Masala, add water, turmeric, salt, sometimes yoghurt, then steamed veg  —  heat and serve.

Dry veg.
masala, add steamed veg, turmeric, salt, fry for short while.

Some masalas-
Cumin, anise, chili, (hing)

Cumin, anise, methi, chili, mustard, (hing)

Ginger, cumin, anise, hingmethi, (hing)

Coriander powder, turmeric, salt, sweet neem (curry leaves) are also used.

As you change the ratios of one spice to another in the masalas you get an infinite variety of tastes.

Recipe for Sukta:
Wok on very low heat with sufficient ghee to fry the vegetables first. Use whatever you like of the below list but kerala (bitter melon) is absolutely essential:
kerala, radish, potato, green banana (plantain), pepper, green tomato, carrots, beets, beans (string beans), mooli.

When little soft add salt — spice by pushing aside vegetables and in the middle cooking cumin, anise, green chili, methi, not very dark, continue frying. When finished add water and boil down. Add turmeric. Mash poppy seeds (white) to paste-add-dry fry methi, anise, cumin, chili and grind-add to top after putting off the heat, serve liquid.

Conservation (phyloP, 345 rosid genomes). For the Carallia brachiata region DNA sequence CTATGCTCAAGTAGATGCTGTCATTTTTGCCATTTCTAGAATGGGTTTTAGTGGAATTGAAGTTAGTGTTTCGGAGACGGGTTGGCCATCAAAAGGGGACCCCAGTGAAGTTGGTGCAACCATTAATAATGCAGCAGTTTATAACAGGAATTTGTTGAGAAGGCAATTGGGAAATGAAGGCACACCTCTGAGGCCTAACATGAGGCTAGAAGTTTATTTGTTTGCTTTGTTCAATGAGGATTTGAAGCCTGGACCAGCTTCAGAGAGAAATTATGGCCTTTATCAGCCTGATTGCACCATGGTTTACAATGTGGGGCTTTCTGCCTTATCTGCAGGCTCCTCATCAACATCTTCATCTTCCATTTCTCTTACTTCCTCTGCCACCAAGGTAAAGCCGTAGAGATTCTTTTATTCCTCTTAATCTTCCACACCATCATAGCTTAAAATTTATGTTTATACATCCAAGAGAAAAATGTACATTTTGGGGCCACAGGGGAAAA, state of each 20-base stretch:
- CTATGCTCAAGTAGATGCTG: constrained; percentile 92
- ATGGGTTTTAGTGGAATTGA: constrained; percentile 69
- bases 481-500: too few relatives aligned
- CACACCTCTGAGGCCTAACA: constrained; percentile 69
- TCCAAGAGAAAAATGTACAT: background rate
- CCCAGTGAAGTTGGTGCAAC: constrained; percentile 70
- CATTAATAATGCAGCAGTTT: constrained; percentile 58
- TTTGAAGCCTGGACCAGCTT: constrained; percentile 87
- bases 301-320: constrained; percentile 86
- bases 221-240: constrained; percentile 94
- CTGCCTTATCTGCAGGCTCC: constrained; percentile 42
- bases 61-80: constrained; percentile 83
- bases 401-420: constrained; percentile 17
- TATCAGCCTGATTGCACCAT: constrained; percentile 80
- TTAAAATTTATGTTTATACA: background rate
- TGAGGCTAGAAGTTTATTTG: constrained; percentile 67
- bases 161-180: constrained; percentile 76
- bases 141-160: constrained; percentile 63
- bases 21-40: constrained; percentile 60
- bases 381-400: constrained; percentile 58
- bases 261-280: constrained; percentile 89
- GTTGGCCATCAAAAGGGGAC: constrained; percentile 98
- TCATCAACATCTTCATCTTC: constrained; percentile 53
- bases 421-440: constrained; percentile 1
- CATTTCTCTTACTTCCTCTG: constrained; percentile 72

Masala with methi, chili, cumin, anise and add spinach leaves, cover and cook. In the meantime deep fry to brown, badi, and break up into prep with salt  —  finished (do not add extra water).

Rice cooks automatically in the cooker-just keep it hot.

Next question:

“Also did Prabhupada eat subji first (with chapatis), then rice, dhal, chapatis and sweets at end? Did Prabhupada eat in some order?”


Srila Prabhupada, like most Bengalis, ate a bitter subji first. His favorites were kerala, sukta or baticharcari. He would then eat rice and dahl and use a small piece of chapati to scoop up bites of subji. I never noticed any particular order for the subjis. Sweets were taken at the end, usually a small piece of sandesh, or rasagulla.

Next question:

“If there is some elaborate description of Prabhupada’s cooking or his servant’s cooking for Prabhupada? In this regard, please kindly let me know where I can read this.”


As above, this is included in Transcendental Diary Vol. 1. There are also some cooking descriptions in April 22 1976; June 11 1976; June 15 1976; June 26 1976; July 30 1976; August 2 1976; August 7 1976; November 12 1976;

Having said that, your best source for information about cooking for Srila Prabhupada is Sruta Kirti prabhu.


And of course, Kurma prabhu, the well-known chef.



Kurma on his way to jail in 1974 for illegally performing street sankirtana in Melbourne.

Your humble servant,
Hari-sauri dasa